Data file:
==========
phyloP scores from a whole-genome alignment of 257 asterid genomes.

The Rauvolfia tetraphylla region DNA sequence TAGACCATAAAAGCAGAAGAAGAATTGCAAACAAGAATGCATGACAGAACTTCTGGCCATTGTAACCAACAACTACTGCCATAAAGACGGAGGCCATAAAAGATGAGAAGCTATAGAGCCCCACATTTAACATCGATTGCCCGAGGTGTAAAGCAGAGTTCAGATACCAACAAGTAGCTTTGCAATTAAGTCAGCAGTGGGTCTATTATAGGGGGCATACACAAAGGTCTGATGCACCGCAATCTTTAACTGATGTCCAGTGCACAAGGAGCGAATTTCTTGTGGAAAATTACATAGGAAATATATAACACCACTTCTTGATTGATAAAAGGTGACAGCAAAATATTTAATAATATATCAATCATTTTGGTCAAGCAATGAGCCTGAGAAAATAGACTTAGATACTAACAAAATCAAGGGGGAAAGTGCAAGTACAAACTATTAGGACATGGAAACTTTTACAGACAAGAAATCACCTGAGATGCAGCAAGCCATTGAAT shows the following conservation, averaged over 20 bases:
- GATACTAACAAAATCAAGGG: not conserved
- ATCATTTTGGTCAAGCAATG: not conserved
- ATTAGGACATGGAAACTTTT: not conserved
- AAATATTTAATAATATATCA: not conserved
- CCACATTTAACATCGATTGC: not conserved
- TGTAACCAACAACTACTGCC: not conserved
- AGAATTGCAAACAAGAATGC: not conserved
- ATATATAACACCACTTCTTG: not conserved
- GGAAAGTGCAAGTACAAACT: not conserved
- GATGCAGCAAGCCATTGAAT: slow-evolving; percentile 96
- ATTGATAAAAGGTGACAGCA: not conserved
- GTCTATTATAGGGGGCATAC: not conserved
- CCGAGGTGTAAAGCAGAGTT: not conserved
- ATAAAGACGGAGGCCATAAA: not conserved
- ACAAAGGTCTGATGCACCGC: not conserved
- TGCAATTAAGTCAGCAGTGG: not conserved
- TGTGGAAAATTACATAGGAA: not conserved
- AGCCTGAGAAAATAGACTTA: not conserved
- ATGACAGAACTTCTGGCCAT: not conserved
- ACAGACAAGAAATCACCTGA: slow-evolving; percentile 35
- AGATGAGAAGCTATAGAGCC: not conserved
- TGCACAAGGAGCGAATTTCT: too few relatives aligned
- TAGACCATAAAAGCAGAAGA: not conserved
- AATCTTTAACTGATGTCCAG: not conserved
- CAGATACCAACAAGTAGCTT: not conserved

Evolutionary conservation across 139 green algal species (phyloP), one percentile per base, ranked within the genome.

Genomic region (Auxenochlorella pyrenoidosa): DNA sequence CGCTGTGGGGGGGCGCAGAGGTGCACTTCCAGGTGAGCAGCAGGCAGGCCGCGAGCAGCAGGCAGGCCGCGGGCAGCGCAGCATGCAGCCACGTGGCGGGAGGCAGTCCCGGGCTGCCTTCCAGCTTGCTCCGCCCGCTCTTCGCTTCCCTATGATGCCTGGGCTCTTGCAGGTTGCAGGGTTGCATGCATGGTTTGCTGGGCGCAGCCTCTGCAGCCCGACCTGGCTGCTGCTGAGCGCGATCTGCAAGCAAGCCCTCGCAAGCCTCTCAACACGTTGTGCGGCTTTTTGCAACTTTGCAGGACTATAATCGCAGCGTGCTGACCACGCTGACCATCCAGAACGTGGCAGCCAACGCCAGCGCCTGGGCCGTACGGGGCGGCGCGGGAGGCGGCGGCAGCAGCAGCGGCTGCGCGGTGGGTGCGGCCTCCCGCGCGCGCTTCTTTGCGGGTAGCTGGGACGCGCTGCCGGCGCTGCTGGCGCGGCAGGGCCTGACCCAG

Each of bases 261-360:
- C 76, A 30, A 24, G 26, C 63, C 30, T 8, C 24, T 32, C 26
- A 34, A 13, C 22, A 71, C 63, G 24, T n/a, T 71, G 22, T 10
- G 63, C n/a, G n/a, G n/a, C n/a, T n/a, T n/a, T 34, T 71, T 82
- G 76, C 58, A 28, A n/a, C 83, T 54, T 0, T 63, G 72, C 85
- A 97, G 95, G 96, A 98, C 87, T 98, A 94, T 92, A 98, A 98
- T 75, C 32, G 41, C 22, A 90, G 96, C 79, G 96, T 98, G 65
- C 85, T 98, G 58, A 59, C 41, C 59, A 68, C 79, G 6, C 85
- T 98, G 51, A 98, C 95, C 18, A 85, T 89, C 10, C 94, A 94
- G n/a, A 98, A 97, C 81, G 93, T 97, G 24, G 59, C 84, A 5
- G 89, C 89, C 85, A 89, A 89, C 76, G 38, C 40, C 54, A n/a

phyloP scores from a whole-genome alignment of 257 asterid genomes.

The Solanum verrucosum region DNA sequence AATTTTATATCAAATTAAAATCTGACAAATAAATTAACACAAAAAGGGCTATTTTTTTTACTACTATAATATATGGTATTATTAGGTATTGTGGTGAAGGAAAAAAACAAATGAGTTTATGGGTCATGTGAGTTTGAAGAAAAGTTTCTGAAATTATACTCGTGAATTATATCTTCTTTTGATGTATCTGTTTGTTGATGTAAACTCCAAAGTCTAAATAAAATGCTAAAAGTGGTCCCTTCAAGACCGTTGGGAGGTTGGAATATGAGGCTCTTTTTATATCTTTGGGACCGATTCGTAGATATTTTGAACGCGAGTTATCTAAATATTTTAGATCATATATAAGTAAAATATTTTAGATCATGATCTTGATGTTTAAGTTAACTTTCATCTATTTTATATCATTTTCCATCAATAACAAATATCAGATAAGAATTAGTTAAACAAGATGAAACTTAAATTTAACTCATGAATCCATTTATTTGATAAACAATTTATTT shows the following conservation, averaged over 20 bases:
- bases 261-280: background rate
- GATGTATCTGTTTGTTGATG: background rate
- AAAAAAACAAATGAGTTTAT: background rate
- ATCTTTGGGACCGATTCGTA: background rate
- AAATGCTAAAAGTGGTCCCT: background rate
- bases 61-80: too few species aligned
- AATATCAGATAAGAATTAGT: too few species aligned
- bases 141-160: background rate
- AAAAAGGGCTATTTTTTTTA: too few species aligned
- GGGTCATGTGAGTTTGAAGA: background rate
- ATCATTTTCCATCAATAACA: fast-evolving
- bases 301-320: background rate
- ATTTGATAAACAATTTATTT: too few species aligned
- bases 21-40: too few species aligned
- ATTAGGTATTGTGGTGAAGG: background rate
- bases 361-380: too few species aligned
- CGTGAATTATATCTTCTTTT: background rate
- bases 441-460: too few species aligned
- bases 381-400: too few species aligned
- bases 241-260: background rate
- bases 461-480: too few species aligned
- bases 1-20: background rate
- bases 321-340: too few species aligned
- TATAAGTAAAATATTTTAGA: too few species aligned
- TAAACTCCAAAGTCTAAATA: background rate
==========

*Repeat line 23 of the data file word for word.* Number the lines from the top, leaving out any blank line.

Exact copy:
- AGATGAGAAGCTATAGAGCC: not conserved